Tag: investing

  • Investing

    Short Selling

    Short Selling, also known as Selling Short, refers to the common stock trading practice of selling an equity one doesn’t actually own, while intending to buy it back at some future date and - critically - at a lower price. The “short” refers to the trader owing the funds for payment of the equity to their broker, who must be repaid later when the investor succeeds in covering their position. ...

  • Investing

    Value Investing

    An Investor’s Best Strategy: Value InvestingValue Investing is seen by many as a form of “smart investing”, as it is in many ways the polar opposite of speculation and impulse buying (or selling). The reputation of value investing has been polished by its association with legendary investor Warren Buffett. Buffett, however, has refined the original concept of value investing from ...

  • Investing

    Day Trading

    Day Trading is a modern phenomenon that has received an inordinate amount of publicity. The popular picture of a day trader is an average person who buys and sells equities from their home or work computer, bypassing the traditional stock broker and stock exchange establishment. This image appeals to society’s natural backing of the underdog who beats the cigar smoking “backroom boys” at ...

  • Investing

    Penny Stocks

    Penny stocks are defined by no less an authority as the Securities Exchange Commission (SEC) as stocks issued by companies with low market capitalization, typically under $500 million. Penny stocks may trade at prices of more than $1 per share, but the SEC uses the share price to categorize them rather than their level of market capitalization. Although penny stocks are sometimes traded on ...

  • Investing

    Buying On Margin

    Buying on Margin, also known as Margin Buying, is the practice of buying shares or securities using money borrowed from a broker. The amount of the loan may be several times more than the investor’s own contribution- for example $20 from the investor and $80 from the broker to purchase a $100 share of stock. Since the purchased securities themselves are the collateral backing up the loan, ...

  • Management

    Mergers Acquisitions

    Are we blinded by the publicity blitz which hits the stock market whenever there is some Merger and Acquisition activity? When did you last see a Net Present Value comparison of acquisition versus an organic growth alternative? Could the objectives of acquisition have been met through a strategic partnership? Has an executive team or a promoter taken off on an ego trip with your money?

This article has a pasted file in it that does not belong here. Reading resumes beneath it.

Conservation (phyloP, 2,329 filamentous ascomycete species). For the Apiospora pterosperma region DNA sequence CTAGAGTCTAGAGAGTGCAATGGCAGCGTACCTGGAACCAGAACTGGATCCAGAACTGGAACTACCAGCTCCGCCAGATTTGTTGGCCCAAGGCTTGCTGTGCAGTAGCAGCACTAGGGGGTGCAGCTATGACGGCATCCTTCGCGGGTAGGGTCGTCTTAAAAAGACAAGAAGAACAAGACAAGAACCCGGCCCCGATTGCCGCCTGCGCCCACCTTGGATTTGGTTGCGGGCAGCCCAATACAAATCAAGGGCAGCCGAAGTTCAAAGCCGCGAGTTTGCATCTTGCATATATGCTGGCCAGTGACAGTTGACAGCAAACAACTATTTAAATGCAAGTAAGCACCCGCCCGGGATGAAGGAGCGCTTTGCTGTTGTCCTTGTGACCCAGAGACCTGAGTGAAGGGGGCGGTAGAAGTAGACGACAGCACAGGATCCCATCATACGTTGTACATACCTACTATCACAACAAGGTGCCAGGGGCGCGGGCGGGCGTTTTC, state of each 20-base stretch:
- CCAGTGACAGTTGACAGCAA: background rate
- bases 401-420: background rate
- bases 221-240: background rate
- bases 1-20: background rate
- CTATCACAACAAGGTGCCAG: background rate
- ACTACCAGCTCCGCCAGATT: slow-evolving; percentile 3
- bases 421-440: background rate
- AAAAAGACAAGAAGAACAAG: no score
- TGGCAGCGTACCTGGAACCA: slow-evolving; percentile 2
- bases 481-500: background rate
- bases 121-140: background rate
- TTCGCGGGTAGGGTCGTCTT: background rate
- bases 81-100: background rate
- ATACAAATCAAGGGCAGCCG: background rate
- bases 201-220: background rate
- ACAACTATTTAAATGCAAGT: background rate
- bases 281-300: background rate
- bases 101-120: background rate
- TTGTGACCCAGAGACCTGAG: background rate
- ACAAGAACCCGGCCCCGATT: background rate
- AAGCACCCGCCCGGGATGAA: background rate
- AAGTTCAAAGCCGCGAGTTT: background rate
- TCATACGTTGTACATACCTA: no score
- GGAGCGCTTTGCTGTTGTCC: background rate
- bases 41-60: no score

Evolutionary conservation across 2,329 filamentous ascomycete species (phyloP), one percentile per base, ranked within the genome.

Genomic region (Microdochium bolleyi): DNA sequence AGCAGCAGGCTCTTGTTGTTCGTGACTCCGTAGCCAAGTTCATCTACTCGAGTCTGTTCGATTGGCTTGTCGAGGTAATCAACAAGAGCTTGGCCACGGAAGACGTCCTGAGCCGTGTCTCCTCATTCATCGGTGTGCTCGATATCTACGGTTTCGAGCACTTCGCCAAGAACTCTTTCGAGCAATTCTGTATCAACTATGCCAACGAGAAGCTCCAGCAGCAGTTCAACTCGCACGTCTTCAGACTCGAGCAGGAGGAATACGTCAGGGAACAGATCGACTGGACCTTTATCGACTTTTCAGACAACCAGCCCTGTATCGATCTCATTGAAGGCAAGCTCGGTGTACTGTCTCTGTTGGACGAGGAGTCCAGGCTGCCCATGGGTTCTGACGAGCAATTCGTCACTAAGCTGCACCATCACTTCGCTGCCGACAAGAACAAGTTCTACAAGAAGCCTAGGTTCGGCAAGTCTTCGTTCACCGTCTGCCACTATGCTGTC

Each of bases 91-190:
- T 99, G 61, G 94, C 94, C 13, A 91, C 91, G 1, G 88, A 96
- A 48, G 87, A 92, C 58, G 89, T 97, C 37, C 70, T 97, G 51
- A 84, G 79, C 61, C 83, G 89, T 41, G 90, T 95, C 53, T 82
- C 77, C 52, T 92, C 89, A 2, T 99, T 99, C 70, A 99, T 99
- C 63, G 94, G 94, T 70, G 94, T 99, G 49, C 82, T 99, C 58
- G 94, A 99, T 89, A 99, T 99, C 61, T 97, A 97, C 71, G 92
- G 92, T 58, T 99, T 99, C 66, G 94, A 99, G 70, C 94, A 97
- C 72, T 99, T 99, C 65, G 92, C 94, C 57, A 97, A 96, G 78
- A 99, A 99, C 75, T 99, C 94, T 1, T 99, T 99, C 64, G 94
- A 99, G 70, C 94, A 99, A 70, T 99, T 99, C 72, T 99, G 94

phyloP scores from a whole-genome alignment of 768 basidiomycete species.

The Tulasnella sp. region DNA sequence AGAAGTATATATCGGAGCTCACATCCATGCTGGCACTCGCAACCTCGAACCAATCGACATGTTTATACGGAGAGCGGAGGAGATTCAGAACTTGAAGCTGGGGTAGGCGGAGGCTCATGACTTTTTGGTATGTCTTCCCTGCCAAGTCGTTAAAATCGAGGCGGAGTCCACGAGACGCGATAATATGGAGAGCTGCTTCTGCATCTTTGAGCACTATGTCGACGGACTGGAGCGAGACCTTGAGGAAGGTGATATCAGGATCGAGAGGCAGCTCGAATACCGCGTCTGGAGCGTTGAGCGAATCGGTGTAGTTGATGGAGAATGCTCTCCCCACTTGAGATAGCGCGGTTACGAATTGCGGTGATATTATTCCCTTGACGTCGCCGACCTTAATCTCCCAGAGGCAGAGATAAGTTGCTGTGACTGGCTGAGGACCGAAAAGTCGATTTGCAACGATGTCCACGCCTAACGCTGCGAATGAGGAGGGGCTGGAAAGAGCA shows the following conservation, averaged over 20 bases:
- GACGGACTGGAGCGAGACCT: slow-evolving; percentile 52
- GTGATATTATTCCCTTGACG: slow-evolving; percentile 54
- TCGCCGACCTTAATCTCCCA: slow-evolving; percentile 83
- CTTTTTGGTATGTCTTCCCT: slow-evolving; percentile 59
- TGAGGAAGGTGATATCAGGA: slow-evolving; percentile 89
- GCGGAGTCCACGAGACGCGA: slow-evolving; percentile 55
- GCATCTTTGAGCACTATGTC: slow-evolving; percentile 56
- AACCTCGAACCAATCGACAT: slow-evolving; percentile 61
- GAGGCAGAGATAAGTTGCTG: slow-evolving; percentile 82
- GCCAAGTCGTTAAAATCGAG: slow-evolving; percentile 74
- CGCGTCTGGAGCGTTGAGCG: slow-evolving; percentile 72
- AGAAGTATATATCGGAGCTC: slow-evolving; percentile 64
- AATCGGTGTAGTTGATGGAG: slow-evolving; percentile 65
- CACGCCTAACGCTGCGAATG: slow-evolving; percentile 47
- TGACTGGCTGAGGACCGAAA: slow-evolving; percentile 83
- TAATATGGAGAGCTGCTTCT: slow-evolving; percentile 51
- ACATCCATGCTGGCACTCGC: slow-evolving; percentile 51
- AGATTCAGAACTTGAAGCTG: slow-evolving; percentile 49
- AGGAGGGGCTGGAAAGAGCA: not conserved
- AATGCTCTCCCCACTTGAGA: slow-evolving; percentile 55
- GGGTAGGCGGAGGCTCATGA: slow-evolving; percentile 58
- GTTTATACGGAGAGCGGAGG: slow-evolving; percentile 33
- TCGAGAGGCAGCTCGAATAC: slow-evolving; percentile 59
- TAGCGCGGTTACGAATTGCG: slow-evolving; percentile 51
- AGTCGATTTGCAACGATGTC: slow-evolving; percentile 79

• Management


    Human Resources constitute a unique asset, because unlike money and physical units, you cannot turn it up at will, even with better prices! There is a widespread notion in some stock market circles that better pay can bring in top management talent in droves. Perhaps this used to be the case decades ago, but extended economic growth in all sizeable markets can changed the demand supply ...

  • Investing


    Futures, in the financial sense of the word, are closely related to Options but with one crucial difference: while Options contracts give their purchaser the right to buy or sell a certain commodity or security by or at a certain date, a Futures contract imbues the trader with the obligation to settle the contract. In this respect, futures contracts entail a certain level of urgency that ...

  • Options


    It may surprise you to learn that options trading is not a recent development in economics, but in fact has a very long history that goes back nearly to the very beginnings of human economic activity. These early options trades mainly dealt with real estate and the gradual accumulation of land, plot by plot. One more modern example of an “option” might be the decision of a major motion ...

  • Investing

    Investing 101

    It seems every day we’re bombarded with offers, enticements and pitches to get us to invest our money. It can become confusing, even disheartening after a while, especially for those just getting started in investing. One should remember that all of those companies who advertise investing strategies are businesses whose priority is to make money for them first and you, second. When it comes ...

  • Futures


    Futures differ from options in that options contracts provide the purchaser with the “option” of completing a transaction at a set price, while futures contracts oblige both parties to the transaction to settle the contract on the date of expiry. Naturally, this fact may cause people to wonder what they will do when a truckload of fresh pork bellies arrives at their front door, not to ...

  • Futures


    Trading in futures may be tightly regulated these days, but such was not always the case. At several points in history, market forces combined with such human natures as hope, greed and panic, have inflated - and swiftly deflated so-called “bubbles”, with the deflation typically much more sudden than the extended build-up to the inevitable crash, or “burst” if we invoke the bubble metaphor.